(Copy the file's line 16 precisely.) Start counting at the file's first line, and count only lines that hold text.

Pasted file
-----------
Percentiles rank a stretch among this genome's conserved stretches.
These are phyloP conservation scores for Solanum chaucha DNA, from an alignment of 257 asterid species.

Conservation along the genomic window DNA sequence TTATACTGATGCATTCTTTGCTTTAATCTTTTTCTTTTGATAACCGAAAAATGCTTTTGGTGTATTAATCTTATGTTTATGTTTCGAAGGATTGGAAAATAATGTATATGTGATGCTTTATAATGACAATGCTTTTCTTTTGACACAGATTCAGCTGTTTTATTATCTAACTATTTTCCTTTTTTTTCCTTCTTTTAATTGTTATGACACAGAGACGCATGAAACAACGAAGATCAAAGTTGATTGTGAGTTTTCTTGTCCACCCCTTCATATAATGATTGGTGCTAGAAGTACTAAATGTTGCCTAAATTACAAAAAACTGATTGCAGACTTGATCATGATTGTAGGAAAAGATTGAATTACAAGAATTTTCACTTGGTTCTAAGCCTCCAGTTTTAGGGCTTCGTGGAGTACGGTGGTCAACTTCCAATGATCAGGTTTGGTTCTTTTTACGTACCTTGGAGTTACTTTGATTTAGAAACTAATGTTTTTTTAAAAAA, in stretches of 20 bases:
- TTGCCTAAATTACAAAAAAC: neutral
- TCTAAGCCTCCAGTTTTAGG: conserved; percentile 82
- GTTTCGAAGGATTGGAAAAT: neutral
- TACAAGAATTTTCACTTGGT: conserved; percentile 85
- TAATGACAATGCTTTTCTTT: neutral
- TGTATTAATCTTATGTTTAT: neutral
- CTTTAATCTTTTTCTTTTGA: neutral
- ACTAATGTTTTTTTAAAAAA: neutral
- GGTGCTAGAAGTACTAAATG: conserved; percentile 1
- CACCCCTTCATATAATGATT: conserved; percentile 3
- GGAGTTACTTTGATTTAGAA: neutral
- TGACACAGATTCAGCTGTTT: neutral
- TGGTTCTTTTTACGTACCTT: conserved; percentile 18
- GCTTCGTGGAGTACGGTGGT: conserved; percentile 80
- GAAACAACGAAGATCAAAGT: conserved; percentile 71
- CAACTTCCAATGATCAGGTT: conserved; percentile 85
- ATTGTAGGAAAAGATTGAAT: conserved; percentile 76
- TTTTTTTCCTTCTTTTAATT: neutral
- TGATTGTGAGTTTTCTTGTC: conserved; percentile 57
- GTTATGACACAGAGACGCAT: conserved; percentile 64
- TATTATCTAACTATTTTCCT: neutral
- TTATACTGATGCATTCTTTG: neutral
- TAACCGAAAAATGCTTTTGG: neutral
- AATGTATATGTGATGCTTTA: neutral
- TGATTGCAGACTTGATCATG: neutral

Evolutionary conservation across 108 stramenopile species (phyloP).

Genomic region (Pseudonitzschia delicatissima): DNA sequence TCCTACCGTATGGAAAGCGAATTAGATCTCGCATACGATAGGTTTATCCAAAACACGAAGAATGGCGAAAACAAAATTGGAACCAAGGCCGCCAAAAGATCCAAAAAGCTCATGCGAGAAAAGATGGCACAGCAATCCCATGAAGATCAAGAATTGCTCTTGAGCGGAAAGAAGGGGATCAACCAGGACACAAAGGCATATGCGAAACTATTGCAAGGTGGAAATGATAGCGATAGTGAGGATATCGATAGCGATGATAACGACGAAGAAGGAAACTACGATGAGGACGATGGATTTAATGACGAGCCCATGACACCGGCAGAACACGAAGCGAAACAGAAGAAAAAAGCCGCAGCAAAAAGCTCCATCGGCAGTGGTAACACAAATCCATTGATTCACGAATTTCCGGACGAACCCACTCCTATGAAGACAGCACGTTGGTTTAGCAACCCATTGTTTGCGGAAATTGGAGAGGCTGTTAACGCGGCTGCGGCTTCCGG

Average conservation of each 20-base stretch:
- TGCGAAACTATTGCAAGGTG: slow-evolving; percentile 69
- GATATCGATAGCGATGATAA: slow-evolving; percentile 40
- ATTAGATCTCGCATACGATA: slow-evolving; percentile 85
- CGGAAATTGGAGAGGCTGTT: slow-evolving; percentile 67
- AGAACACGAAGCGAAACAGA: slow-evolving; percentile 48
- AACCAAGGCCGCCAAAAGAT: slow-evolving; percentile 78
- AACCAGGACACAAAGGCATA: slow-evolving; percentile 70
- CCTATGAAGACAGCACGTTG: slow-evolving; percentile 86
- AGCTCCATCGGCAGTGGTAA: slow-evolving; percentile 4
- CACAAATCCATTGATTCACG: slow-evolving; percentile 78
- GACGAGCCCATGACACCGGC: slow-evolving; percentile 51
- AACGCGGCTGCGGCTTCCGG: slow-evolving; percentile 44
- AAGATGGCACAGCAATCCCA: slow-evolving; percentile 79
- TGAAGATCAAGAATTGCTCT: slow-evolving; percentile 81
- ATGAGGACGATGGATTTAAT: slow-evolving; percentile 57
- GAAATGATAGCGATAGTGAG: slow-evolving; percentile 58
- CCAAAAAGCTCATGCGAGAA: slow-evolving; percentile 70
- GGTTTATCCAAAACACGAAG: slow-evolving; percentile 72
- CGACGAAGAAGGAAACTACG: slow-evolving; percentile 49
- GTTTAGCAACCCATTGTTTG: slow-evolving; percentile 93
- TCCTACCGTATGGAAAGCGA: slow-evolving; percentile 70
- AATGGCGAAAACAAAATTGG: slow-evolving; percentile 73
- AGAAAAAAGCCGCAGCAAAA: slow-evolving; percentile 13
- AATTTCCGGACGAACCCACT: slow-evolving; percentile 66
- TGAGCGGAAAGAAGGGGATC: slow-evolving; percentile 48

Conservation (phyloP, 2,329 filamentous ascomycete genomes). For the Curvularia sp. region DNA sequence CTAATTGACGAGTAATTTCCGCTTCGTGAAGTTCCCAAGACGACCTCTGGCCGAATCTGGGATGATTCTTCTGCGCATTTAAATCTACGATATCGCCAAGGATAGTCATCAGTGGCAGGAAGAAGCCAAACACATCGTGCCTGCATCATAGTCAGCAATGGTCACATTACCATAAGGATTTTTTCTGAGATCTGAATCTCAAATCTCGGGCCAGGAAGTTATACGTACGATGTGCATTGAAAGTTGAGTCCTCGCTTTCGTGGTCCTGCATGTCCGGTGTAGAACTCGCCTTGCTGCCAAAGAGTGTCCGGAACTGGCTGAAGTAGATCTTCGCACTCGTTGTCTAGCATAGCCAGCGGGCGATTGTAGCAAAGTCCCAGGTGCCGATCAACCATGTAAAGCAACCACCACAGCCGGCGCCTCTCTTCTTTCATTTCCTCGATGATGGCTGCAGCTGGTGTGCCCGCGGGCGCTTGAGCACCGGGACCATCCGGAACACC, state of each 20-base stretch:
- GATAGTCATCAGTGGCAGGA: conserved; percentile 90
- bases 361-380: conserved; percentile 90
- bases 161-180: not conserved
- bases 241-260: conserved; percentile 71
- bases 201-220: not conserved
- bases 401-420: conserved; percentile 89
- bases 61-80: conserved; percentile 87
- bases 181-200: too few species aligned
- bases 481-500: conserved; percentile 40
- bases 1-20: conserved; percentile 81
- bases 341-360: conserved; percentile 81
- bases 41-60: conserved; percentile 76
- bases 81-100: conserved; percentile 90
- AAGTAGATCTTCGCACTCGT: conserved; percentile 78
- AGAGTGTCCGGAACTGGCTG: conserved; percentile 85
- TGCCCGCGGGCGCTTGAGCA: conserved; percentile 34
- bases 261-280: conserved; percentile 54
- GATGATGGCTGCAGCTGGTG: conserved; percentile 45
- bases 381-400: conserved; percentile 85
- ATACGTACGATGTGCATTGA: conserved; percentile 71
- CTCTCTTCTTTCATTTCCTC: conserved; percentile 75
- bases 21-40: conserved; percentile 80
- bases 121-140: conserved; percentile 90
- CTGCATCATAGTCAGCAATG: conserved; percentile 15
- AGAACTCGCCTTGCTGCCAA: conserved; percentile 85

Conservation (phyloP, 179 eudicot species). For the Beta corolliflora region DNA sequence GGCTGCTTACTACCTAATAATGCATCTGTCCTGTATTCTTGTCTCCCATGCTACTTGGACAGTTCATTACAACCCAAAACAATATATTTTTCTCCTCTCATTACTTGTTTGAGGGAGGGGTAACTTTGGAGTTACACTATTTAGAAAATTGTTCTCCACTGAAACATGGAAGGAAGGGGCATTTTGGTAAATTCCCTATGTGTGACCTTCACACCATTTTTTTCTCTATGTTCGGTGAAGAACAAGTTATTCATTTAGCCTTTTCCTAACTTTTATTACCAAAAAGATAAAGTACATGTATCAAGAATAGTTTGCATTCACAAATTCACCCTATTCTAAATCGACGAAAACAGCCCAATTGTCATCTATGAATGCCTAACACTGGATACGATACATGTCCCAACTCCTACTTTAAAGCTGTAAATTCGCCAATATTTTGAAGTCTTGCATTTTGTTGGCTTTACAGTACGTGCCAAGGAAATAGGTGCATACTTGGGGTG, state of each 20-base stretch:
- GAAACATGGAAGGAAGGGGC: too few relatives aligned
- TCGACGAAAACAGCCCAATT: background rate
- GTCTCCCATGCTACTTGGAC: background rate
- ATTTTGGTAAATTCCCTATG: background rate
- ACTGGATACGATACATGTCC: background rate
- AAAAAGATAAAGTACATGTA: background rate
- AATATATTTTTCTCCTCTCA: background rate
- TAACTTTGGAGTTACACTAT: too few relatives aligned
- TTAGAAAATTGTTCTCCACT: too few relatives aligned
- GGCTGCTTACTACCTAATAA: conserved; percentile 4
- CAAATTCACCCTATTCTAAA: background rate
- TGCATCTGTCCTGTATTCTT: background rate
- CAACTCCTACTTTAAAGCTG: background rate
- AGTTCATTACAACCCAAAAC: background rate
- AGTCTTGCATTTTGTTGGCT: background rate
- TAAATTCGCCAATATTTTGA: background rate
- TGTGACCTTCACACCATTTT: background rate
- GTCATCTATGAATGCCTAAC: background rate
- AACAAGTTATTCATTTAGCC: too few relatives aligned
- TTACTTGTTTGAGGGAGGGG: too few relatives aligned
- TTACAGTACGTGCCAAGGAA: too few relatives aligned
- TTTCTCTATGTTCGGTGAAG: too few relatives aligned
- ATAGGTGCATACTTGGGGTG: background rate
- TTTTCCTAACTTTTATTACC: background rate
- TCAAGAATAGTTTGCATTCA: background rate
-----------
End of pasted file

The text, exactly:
- TGGTTCTTTTTACGTACCTT: conserved; percentile 18